Material and the Multiple

Steven Zides

This guest post was written by Steven Zides. Steven has been a physics professor at Wofford College for the last 11 years.  Over that time, he has investigated the interdisciplinary nature of scientific knowledge by participating in over a dozen learning communities with the English, Philosophy and Theater Departments.  He has also developed a course on the interplay between physics and art culture through the use of scientific metaphor.

About two weeks ago, Ron Longsdorf invited me to be a panelist for the second installment of his, now infamous, Art Now lecture series.  Ron told me that it would be informal lecture with panel and audience participation.  I was also informed that the topic was “Material & the Multiple” and that we would be discussing some really interesting contemporary art pieces.  Although, I usually ask for some time to think about such requests, I gave Ron my answer right on the spot.  In the words of Steve Martin, “Well, at that point, the word No became like a Polish village …(long pause)… unpronounceable.”  In other words, I accepted.

The evening of the lecture, the audience slowly poured in and took their seats as Ron introduced his three panelists.  I was the last to be called up to the stage, but got the choice middle seat.  From that vantage point, I could see Ron, the PowerPoint slides, my fellow panelists and the audience quite well… truly the seat gods were smiling upon me.  That was surprising to me, since earlier in the day the parking gods unleashed their fury and I had to walk tens of millions of millimeters to get to my office at work.  But I digress.  The lights dimmed and Ron, who sports the coolest Grizzly Adams’ beard, began his lecture.

"Sunflower Seeds" by Ai Weiwei

The first slide Sunflower Seeds, by Ai Weiwei, was one of my favorites.  I had looked at the slide earlier that day but on the big screen you could really see what the artist was trying to do.  Imagine a room the size of a warehouse whose floor is completely covered with millions of sunflower seeds, all carefully raked out flat by Weiwei himself.  That was definitely the multiple.  Then Ron drops the hammer on the audience and tells them that each and every one of those sunflower seeds is actually hand painted porcelain. That interesting fact, the material, blows the audience away and the oohhs and awhhhs really start to rise up from the Showroom floor, much like I imagine the response would be from cavemen (and cavewomen) invited to a Fourth of July, fireworks display, in Washington DC.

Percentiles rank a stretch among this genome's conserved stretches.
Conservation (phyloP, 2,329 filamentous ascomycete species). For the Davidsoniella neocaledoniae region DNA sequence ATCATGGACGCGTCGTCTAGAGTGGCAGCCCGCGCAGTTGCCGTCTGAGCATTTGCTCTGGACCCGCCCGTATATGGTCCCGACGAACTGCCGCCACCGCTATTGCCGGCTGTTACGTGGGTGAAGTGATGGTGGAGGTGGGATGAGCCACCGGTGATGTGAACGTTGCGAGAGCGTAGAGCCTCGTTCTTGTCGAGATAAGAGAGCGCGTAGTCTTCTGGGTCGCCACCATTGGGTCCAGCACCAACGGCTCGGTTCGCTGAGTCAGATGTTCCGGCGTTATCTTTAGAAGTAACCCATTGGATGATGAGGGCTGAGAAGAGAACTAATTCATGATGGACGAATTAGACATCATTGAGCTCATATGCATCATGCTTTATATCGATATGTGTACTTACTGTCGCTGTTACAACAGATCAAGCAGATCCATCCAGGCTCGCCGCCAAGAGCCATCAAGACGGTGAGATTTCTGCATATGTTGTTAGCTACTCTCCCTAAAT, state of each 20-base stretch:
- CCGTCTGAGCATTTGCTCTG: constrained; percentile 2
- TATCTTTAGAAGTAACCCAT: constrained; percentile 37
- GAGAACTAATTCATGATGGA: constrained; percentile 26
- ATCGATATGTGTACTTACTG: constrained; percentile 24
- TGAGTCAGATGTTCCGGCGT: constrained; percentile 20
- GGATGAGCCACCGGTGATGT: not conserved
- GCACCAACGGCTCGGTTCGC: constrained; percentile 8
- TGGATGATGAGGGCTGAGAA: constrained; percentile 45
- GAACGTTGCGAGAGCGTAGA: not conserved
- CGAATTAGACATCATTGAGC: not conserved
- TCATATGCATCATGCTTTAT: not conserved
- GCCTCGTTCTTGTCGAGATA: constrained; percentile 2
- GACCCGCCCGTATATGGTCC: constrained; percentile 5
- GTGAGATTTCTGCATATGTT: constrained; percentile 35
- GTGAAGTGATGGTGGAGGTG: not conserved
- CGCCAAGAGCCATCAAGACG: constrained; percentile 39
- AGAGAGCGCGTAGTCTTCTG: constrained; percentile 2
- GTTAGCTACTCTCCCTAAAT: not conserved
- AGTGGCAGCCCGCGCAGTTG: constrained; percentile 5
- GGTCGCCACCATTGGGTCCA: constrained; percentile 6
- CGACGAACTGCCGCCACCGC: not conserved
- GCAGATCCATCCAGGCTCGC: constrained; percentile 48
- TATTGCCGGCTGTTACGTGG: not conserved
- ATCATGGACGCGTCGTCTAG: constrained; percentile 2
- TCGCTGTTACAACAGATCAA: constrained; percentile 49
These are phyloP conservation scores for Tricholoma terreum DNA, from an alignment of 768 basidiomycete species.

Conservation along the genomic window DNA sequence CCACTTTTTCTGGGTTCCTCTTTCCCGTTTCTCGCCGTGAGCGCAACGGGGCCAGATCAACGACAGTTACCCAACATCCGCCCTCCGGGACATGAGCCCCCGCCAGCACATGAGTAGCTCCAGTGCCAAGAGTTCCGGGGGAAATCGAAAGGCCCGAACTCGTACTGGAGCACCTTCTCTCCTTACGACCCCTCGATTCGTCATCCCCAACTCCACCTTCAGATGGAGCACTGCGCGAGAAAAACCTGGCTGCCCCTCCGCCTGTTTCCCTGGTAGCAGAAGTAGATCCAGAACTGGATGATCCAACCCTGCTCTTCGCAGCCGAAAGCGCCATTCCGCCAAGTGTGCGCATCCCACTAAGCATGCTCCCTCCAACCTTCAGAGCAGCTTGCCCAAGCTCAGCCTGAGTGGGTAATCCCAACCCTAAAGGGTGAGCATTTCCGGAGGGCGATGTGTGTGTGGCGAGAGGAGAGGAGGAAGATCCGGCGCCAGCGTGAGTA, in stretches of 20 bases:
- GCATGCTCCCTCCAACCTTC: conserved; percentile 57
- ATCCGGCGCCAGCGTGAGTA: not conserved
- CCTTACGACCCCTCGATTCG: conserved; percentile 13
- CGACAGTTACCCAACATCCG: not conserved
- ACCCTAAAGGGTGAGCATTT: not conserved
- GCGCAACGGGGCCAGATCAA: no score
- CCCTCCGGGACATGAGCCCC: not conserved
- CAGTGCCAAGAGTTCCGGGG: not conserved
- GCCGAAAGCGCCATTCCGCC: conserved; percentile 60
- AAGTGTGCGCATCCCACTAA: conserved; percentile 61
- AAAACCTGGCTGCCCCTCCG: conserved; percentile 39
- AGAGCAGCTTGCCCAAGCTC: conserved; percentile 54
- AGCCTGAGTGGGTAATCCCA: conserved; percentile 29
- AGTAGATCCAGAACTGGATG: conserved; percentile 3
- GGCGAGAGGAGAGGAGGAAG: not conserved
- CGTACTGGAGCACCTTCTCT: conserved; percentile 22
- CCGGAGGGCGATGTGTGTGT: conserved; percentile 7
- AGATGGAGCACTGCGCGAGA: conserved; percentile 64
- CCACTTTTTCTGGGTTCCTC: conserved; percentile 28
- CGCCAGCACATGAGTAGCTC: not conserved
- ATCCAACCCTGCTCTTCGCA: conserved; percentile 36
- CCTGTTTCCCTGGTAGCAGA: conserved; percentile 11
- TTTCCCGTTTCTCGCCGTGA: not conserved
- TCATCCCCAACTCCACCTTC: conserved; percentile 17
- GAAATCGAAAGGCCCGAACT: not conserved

The Sunflower Seeds piece reminded me of a three dimensional version of the pointillism technique made famous by Seurat in the late 19th century.  Here were millions of seeds, that individually are not all that interesting, but as an aggregate made a very thought provoking surface that art-goers could actually walk across and experience.  I think the other panelists and the audience made several profound comments about this piece and then I got a chance to chime in with my words of wisdom.  I mentioned to the audience that although the piece was impressive, I thought that the artist missed a golden opportunity.  Just before his exhibit closed, Weiwei should have added a small squirrel in the middle of the seeds and renamed the piece Squirrel in Tartarus.  I think at that point, Ron quickly moved on… what else needed to be said.

"Ink Line" by Charles Ray

Another piece that really impressed me was Ink Line, by Charles Ray.  Just imagine that you enter a gallery and see a black string, some 1.56789321 cm in diameter, strung from floor to ceiling.  As you approach the string you realize that something is moving along the string.  One of the panelists likened the effect to water flowing down a clear plastic filament; something you might see in a Chinese restaurant that serves Po-Po Platters…. ha ha I said Po-Po.  In any case, once you actually reach the work, you realize that what you thought was a black string is actually a completely uniform stream of ink, pumped carefully down from the ceiling.  Just having a black string itself would have been interesting enough, since so much of art history points to the glorification of the 2nd, 3rd, and sometimes 4th dimensions of space.  Here was a piece that glorified the 1st dimension.  Even more impressive is that instead of using a one dimensional object, like a string, the artist used millions of drops of ink all moving in harmony.  In other words, he built his one dimensional work out of seemingly zero dimensional objects…wow.  Then someone else in the Showroom pointed out that if you touched the line, you could get ink all over yourself.  How freaking cool is that?

Anyway, I could go on forever talking about the wonderful art, thought provoking comments, and great fun had by everyone who attended the talk, but all I really want to say is “thank you Ron for inviting me.”  I had a great time and it’s events like this that make HUB-BUB a special organization.

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